Chasm solves many of the routine problems encountered in language interoperability. The first problem is one of simple maintenance. As interfaces evolve in the implementation language, the wrappers for the alternate language can become out of synch with the implementation. The second problem is one of standardization. There are multiple ways to approach language interoperability and it is likely that more than one style would likely be used unless an interoperability coding standard is strictly enforced. Multiple interoperability coding styles inherently lead to confusion and ultimately to errors. Finally, there is the simple drudgery of manually creating wrappers for many separate software interfaces. In summary, the manual creation and maintenance of bridging code between C++ and Fortran is expensive and error prone.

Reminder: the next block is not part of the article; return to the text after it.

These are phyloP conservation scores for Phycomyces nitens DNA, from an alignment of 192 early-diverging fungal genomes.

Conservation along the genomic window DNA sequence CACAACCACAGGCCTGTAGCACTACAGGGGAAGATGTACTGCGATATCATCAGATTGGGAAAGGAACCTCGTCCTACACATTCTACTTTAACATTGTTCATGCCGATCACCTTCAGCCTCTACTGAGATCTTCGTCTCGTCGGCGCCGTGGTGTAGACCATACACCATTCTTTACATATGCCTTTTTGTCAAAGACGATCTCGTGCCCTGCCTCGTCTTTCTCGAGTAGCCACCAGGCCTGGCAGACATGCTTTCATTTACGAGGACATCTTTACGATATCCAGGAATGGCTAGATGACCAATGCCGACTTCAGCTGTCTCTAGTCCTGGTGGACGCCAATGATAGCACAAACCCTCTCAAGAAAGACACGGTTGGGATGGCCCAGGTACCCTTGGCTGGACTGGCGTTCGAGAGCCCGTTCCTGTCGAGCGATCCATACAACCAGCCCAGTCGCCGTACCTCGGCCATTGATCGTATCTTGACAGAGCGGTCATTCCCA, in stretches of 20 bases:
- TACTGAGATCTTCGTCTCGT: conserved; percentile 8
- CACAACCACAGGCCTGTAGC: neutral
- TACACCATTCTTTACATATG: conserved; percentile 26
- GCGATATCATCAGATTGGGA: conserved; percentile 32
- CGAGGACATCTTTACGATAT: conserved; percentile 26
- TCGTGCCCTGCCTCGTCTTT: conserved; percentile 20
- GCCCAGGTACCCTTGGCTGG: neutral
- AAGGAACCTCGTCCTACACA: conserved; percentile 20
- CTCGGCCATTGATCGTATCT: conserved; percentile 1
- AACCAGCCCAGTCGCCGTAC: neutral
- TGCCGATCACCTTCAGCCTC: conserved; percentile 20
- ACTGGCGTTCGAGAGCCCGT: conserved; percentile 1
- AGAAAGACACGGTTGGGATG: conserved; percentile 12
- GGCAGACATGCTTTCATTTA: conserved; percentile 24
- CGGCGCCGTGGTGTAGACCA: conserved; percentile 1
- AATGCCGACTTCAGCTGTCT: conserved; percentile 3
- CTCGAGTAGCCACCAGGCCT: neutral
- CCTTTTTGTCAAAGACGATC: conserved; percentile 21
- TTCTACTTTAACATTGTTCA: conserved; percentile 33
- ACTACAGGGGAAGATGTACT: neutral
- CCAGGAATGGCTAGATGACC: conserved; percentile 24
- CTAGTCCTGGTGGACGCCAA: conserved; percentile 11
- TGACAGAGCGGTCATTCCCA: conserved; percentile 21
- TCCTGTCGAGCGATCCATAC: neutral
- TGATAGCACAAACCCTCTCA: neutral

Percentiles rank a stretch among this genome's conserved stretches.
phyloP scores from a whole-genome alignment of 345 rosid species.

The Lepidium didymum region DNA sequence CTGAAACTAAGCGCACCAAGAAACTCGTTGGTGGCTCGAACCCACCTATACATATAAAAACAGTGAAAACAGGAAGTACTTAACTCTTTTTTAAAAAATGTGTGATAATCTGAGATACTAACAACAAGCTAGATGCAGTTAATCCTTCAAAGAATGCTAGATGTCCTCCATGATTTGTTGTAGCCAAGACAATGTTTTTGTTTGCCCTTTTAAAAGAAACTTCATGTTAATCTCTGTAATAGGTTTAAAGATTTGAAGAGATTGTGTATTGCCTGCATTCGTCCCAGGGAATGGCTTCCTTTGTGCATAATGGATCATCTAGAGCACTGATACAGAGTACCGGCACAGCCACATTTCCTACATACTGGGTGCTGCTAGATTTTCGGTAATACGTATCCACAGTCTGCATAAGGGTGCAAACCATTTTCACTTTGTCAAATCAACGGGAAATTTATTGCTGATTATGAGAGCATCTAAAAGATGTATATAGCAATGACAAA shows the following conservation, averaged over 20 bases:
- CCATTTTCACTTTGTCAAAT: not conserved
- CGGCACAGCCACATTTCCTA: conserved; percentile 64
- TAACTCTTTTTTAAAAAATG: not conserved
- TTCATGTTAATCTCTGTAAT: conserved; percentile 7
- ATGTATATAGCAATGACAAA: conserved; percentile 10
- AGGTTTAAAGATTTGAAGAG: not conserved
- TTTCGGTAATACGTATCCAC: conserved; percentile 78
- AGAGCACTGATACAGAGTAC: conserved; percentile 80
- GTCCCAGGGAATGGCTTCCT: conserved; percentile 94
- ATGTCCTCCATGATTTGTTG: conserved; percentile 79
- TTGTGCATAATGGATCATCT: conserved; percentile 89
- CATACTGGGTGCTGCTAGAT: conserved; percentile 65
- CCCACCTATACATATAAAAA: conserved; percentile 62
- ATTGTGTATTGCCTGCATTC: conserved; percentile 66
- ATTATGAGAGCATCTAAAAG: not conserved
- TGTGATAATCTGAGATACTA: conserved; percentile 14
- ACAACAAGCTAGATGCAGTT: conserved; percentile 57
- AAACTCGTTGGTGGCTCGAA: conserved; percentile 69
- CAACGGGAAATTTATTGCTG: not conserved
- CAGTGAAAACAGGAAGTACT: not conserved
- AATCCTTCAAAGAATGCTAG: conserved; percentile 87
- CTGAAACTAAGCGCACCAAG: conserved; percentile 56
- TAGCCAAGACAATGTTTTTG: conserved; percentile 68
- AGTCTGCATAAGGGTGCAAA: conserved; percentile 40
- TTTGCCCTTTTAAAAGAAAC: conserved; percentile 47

Chasm reduces the expense of creating and maintaining common interfaces in Fortran and C++ and allows an interoperability coding policy to be set and enforced. The Chasm/ESMF interaction over the past year has been positive for both groups; as an early ``friendly user'' of Chasm the ESMF group was able to install and test Chasm on NCAR machines and offer feedback on its design. This interaction led to an important addition to the Chasm design, namely the ability to customize its interoperability model. The ESMF group anticipates using Chasm's interpretation of dope vectors for well-known compilers and the more generic (and slower) array sharing strategy described in Section 6.2 for unknown compilers.
We will continue to track Chasm progress and hope to start using Chasm to automate language interface generation in spring 2003.